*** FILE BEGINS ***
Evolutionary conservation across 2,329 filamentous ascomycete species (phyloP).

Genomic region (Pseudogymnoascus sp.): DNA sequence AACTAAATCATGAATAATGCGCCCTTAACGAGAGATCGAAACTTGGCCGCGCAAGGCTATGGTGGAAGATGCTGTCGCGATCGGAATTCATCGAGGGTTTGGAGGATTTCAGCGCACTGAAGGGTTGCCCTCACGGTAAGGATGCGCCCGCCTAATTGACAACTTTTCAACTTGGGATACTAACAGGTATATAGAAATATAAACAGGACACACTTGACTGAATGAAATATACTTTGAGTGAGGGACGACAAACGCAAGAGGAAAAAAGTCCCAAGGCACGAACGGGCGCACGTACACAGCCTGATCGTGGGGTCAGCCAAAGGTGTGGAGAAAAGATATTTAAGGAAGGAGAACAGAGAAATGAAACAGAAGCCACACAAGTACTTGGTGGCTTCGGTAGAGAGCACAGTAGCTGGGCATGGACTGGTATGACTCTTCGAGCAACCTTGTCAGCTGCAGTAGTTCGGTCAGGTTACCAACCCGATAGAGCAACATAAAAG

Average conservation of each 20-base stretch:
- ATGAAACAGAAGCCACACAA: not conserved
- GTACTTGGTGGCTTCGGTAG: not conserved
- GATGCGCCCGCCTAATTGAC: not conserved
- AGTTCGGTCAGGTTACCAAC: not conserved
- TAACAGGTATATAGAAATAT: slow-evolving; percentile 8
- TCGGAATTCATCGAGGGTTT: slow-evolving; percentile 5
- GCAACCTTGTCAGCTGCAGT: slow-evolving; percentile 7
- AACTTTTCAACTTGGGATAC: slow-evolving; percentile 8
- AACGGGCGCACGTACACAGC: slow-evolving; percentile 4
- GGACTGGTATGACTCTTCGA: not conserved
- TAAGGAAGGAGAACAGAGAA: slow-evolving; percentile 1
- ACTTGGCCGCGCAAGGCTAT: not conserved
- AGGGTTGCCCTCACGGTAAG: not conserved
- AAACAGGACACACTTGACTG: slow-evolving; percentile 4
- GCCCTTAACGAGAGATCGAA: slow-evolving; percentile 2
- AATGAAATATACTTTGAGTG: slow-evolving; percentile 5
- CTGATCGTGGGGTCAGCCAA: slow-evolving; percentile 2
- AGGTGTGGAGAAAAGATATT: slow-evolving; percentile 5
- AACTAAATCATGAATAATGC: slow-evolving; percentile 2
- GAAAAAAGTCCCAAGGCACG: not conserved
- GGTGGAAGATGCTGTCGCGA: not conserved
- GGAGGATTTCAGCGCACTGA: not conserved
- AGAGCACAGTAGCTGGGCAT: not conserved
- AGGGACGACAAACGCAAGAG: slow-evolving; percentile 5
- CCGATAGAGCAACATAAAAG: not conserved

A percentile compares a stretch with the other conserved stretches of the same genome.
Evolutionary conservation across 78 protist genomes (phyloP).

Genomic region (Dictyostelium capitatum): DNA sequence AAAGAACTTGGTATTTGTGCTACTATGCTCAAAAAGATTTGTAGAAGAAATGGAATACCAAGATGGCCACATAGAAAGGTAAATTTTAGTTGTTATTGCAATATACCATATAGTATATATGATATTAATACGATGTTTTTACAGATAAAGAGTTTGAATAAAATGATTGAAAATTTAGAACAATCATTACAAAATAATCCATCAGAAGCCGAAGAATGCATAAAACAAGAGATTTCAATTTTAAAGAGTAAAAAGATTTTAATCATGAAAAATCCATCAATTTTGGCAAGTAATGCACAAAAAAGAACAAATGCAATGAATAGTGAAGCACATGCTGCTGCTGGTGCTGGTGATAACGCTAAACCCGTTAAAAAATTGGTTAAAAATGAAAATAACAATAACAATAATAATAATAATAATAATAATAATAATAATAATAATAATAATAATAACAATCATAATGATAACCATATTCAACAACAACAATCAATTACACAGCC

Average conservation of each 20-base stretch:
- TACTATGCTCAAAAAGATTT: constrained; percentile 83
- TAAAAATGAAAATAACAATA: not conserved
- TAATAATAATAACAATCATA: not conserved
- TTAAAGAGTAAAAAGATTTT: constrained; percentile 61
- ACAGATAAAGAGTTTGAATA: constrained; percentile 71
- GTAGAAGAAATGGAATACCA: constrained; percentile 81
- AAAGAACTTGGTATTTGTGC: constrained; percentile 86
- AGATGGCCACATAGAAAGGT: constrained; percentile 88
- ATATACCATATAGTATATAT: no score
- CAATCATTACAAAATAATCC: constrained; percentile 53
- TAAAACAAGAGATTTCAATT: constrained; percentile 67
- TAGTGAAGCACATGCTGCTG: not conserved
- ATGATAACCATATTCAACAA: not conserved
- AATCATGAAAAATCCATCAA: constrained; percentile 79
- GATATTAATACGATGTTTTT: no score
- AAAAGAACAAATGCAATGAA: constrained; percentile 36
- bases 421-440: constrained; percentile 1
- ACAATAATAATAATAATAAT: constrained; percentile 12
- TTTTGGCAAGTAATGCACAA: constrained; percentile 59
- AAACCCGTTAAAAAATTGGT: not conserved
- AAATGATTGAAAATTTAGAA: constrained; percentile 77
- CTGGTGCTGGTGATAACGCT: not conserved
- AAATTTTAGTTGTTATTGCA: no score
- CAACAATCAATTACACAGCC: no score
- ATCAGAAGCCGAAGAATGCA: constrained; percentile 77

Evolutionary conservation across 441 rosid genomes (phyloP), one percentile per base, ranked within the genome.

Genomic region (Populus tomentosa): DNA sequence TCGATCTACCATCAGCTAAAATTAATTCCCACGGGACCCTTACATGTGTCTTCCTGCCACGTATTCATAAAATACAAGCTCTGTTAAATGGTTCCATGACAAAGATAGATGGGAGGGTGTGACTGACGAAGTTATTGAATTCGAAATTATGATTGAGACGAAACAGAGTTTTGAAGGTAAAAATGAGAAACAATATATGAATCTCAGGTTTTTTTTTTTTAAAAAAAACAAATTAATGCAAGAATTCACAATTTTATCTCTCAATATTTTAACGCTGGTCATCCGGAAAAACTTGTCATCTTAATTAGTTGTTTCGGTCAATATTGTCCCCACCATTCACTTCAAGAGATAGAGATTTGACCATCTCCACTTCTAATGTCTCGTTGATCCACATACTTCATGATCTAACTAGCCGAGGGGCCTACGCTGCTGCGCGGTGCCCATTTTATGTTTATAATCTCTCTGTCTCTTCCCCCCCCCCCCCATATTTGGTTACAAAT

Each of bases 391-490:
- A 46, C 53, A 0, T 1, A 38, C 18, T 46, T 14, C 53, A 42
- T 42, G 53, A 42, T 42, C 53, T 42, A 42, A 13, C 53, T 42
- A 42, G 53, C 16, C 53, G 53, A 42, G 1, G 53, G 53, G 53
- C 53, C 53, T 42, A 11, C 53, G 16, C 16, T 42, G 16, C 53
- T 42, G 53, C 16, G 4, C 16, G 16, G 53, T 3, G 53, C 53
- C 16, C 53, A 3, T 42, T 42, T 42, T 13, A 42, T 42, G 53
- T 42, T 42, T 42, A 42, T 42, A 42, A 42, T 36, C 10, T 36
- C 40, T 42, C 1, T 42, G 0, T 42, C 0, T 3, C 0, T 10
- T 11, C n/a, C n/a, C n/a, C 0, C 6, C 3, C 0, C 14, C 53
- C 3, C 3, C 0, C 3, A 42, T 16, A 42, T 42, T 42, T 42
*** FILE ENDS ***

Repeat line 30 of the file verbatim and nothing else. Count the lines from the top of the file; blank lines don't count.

Evolutionary conservation across 78 protist genomes (phyloP).